A small woman with a smaller voice responded to the question. “I don’t have any problem with legal immigration,” she stated. “Anyone has the right to come here if they work.”
The defendant speaks little English and requires the assistance of a translator. So he’ll be wearing headphones throughout the course of the trial. Will that cause any problems for you?”
The small woman shook her head no. “But I do think they should learn our language.”
She was thanked, but excused. The clerk called for replacements for juror seats two, six, and twelve.
More names were called. More cards exchanged places. Juror ten was seated.
“True when you begin work, a proliferating cast of characters may seem a welcome sign of life. Each will seem a candidate for some big role. But once you have found your protagonist, once you are sure about the unmistakable center of your own story, some of these intruders will start to fall away. What endows your story with unity? More than any other element—more than style, more than point of view; more than plot—that unifying force is the singularity of your protagonist and her or his conflict. Everything else forms around this center. Every other role is found in relation to that role, and any character without a significant connection to the protagonist is going to wander through your pages a clumsy intruder, lost and in the way.”
The litany of questions continued. They were being delivered with greater dispatch now. Words and phrases echoed off the walls of the courtroom in cadences like anthems or lines of memorized verse. The attorneys could have been asking about a juror’s ability to view photographs of partially decomposed human remains, or they could have been reciting the prologue to the Canterbury Tales. It didn’t really matter. We all knew the questions by now. It was only the responses that varied in content or tone.
Jurors one, five, and seven were seated.
Another day ended.
If you were the foreperson of this jury, and the sentence was death, would you have the intestinal fortitude to write the word “Death” on the sentencing sheet? Would you be able to sign your name to that sentencing sheet? And would you be able to come into this courtroom and announce that verdict?
Write the word down on a sheet of paper? Sign your name to it? Face the defendant and read the verdict aloud? Those realities elevated the discussion to a new level. Many of the prospective jurors who’d indicated on their questionnaires that they were firm supporters of the death penalty wavered when asked these questions. And if they wavered, they were certain to be rejected by the prosecution.
“If drama scares you, the really delicious challenge of improbability will likely leave you petrified. Yet improbability is a necessary concomitant of any and all drama. Improbability pounds like a heartbeat through the greatest classics of the West, from Oedipus the King to Hamlet to Othello to The Brothers Karamazov. Balzac’s Cousin Bette keeps its reader every minute on the very edge of her or his seat by being every minute on the very edge of startled disbelief.”
Juror number six was seated. That left only seats two and twelve. Then the three alternates.
The stack of index cards the clerk held grew shorter. There were fewer than forty of us left in the pool. We were quieter in the courtroom—and in the hallways during the times we’d be ordered to stand outside while some point of law was disputed. Fewer people left the building during the lunch break now. Most of us sought out quiet corners located on different floors of the dark building—places where we could eat our packed lunches and wait until the jury holding room would be unlocked prior to our return to service.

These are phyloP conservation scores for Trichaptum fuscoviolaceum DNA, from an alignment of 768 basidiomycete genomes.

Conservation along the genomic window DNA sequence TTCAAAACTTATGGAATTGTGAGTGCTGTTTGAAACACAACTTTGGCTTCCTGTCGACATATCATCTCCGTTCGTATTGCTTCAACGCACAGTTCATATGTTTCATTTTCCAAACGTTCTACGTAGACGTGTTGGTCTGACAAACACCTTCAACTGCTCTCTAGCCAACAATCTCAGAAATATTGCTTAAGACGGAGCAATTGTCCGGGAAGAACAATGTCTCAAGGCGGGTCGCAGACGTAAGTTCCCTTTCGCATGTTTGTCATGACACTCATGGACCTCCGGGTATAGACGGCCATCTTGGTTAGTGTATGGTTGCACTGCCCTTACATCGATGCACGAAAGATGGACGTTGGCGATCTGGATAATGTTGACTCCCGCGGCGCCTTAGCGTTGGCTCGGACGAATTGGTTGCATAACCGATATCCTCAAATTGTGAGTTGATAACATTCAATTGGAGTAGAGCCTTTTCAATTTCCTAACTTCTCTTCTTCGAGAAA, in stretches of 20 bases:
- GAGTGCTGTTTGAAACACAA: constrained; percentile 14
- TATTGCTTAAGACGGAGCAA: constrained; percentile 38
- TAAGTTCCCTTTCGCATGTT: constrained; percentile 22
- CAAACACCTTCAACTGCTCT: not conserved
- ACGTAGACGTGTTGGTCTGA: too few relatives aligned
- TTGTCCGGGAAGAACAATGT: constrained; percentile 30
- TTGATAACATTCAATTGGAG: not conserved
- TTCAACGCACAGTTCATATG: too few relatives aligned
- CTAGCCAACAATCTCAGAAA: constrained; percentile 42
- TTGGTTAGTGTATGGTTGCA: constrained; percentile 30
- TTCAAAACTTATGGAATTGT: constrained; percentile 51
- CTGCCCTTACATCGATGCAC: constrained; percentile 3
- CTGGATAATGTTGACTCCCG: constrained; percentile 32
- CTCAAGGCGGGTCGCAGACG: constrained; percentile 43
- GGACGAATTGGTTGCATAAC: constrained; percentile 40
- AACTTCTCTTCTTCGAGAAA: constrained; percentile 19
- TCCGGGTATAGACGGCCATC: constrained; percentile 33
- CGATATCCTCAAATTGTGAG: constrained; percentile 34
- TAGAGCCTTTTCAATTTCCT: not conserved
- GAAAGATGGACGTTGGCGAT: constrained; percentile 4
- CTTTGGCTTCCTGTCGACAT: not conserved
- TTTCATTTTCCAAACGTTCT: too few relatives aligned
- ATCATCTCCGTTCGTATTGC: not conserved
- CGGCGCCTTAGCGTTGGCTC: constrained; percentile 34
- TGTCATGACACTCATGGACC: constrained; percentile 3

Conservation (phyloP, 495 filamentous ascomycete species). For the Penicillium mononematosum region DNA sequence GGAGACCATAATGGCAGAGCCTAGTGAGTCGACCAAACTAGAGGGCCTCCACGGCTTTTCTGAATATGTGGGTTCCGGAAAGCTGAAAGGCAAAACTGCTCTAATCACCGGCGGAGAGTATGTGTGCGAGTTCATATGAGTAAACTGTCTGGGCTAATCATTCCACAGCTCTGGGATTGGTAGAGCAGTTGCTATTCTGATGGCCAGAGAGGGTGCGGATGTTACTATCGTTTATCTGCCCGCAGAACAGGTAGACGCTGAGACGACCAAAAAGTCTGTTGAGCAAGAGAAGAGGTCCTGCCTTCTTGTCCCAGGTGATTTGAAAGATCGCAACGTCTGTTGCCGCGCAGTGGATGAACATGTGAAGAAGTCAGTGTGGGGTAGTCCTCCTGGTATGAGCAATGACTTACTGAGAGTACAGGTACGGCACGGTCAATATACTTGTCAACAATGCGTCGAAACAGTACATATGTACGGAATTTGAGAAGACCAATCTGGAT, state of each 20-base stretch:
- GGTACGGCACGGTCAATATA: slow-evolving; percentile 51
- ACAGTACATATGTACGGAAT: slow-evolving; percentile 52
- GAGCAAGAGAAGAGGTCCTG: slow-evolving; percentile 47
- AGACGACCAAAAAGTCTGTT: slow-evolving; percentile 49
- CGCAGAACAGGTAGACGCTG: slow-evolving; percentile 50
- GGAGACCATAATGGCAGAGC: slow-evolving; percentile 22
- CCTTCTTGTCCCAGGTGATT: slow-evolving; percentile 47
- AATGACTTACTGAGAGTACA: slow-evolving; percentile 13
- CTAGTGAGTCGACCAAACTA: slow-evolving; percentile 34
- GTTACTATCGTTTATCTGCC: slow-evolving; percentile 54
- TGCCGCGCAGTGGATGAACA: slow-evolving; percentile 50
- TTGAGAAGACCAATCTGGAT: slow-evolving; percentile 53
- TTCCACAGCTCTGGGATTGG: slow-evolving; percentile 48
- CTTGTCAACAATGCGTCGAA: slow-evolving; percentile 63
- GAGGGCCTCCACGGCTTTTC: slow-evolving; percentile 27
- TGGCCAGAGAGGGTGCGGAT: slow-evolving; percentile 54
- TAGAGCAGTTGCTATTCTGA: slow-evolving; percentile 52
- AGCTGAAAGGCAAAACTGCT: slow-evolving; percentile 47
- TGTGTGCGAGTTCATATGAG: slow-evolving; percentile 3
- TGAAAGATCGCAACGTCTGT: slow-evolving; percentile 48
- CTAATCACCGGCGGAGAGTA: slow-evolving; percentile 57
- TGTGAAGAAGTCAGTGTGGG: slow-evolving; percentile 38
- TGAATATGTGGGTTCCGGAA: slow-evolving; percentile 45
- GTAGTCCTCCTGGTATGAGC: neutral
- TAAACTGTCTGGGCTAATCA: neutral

The building had few windows, except in the main lobbies near the central staircase. It was odd to consider that the administration of justice was incompatible with natural light. That characteristic heightened the more surreal aspects of the proceedings. It was easier to imagine that what was taking place was happening in some other space and time, because the events had no visible or tangible anchors in the rest of our real world experiences.
Do you believe the defendant deserves a fair trial? Do you believe the victim deserves a fair trial, too?
Jurors two and twelve were seated.
The clerk began to read the names of potential alternates. Candidates were interviewed one at a time. The litanies of questions went on an on. The pool grew smaller. Only twenty of us remained. Another day had nearly ended, and still my name had not been called.
Five candidates were interviewed. Two alternates were seated. Another name was called.
The third alternate was seated on a chair outside the juror area. The box contained extra seats for only two alternates, and death penalty cases required three. The judge apologized for this.
Will you be comfortable with being seated here, outside the jury box, for the duration of the trial?
At five-fifteen p.m., the third alternate was selected.
Those of us who remained in the jury pool understood the gravity of the event, so there was no applause. But there were audible expressions of relief. The judge ordered the bailiff to summon the other members of the jury to return to the courtroom, and take their places in the box. Fifteen quiet and somber people stood before the court as peers of the accused. They were empaneled, and the rest of us had completed our jury service.
“All of these elements, from the most intuitive to the most carefully calculated, must work together in a kind of synchrony that not only begins in intuition but ends in it, too. And how do you make your way from beginning to end? You can be guided at every step by only one intuition: your own sense of rightness. But the sense of rightness can come only after you have been guided away from the ten thousand wrong turns by your sense for what is wrong.”
But first, you must have a heart that can break.